Mounted fox hunting with hounds is the sport of people who enjoy a frantic horseback gallop across country. The object is to chase a fox tracked and pursued by a pack of hounds. The riders gain more enjoyment on a foxhunt than on an ordinary foxless gallop because the fox may lead them anywhere to escape the hounds - along valleys, across streams, through hedges and over fences. If the hounds catch the fox, they, the huntsman or his assistants, kill him. People hunt foxes in many ways but this manner of hunting is the kind the public most often associate with the term 'fox hunting'.
Hunting with hounds stirs up widespread and angry controversy. Detractors say it is immoral to chase and kill animals for fun and sport. Supporters of fox hunting say they are helping farmers to control foxes. It seems as though an unbridgeable division between social classes and between town and country lifestyles obstructs a resolution of fox supporters with fox hunters. In Britain, for example, fox hunters are portrayed as wealthy, privileged or land-owning upper class. Fox supporters are depicted as lower class townies with no understanding of country life. But these are stereotypes and the opinions of most people fall somewhere in between.
A public show in France of foxhunting with foxhounds.
The person who controls the hounds. He decides where to go and what to do, carries a hunting horn, and tries to stay with the pack of hounds as much as possible.
The Mounted Field
The mass of people (sometimes up to 50) galloping after the hounds and fox. These riders pay to take part in the hunt, may have little interest in hounds and foxes, but are interest in horses, galloping and socialising.
The dogs who run about to find and follow the scent left by a fox. A pack of hounds can number up to around 40 dogs. Some individuals are better than others at finding and following scent, so the combined talent of more hounds are better than few hounds. The hunt is contrived to last as long as possible by breeding hounds who are slower than foxes and superior in stamina.
A hound towers above a fox, who is a lot smaller and roughly half the weight (about 6.5 kg / 14.5 lbs). A fox's scent lingers on the ground for some time, but a fox can make tracking it difficult for the hounds. He can take a course through odours that mask it, like running through a sheep flock or across ground with manure or mint. The fox gains time and distance from the hounds if they lose his scent and must find it again.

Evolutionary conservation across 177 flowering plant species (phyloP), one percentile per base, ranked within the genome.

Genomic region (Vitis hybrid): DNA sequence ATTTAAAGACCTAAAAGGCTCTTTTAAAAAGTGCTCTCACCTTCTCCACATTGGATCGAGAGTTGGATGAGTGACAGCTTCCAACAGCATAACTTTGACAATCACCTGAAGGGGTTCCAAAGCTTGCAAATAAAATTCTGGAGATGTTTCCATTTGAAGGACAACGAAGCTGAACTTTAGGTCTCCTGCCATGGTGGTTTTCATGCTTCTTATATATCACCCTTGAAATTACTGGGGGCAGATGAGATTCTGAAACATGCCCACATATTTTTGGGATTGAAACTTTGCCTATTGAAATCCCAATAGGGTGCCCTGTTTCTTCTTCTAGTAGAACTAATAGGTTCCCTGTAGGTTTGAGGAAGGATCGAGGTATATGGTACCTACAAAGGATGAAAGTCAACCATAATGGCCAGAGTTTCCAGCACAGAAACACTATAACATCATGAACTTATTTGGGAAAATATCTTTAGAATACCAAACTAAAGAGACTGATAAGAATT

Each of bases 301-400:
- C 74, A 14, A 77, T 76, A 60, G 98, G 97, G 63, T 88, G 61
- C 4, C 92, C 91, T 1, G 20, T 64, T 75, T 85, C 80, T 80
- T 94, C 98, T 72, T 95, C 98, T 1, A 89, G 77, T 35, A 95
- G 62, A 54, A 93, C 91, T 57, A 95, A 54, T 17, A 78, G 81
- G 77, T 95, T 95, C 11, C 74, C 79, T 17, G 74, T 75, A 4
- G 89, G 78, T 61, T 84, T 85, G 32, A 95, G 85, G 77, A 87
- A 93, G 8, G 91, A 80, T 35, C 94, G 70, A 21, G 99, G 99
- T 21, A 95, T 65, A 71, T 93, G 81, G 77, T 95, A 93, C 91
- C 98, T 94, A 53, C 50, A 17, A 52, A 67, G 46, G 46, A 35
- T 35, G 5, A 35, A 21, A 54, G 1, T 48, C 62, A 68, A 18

Two or three people who assist the huntsman by keeping the hounds together on the hunt, by rounding up stray or straggling hounds and by keeping a lookout for foxes.
They block the entrances to earths (fox dens) the night before a hunt begins. Blocking forces all the foxes to lie up above ground on the day of the hunt. This makes it easier for the hounds to find them and prevents foxes seeking refuge during a chase. Terriermen also dig up foxes who somehow manage to find refuge below ground during a chase. They send down a terrier dog to corner the fox, then dig down to flush the fox into the open for the hunt to continue. Digging may take some time so the terriermen kill the fox if the hunt has moved on.
The people who follow the hunt on foot or by car and may number several dozen. Anyone can follow a hunt for free or at nominal cost. Some followers are knowledgeable fox hunting enthusiasts and try to get in on the kill.
The Main Event
People, hounds and horses assemble for the hunt in the late morning at a pub, road junction or other suitable place. This is called the meet
. After the socialising everyone moves off headed by the huntsman and hounds to find the scent of a fox. When not chasing foxes there are the coffee mornings, the annual hunt ball, a formal-dress party, and the annual point-to-point, a one-day race held in early summer.
Once the hunters find a fox they pursue him for about 20 minutes on average and stop when the hounds lose the scent, or catch and kill the fox, or the fox hides somewhere and is dug up and killed by terriermen.
If a fox cannot escape the hounds, they tear him apart. Before this happens the huntsman or an assistant try to save the fox to kill themselves. They cut off his tail as a souvenir.
- euphemism for killing a fox; other euphemisms are bowled over, rolled over, brought to book, dealt with, and punished.
- derogatory name fox hunters use describing anyone against fox hunting.
- a fox reared by the hunt, released from a bag or box, and chased should the hunt not find any wild foxes to hunt.
- a fox's tail.
- kill a fox before he has given the hunt a run.
- vegetation like woodland or a thicket where a fox may shelter.
- the period of year when the hunt hunts fox cubs.
- a fox's den, especially below ground.
- anything that obliterates the fox's scent, like manure, a much used road or a stream.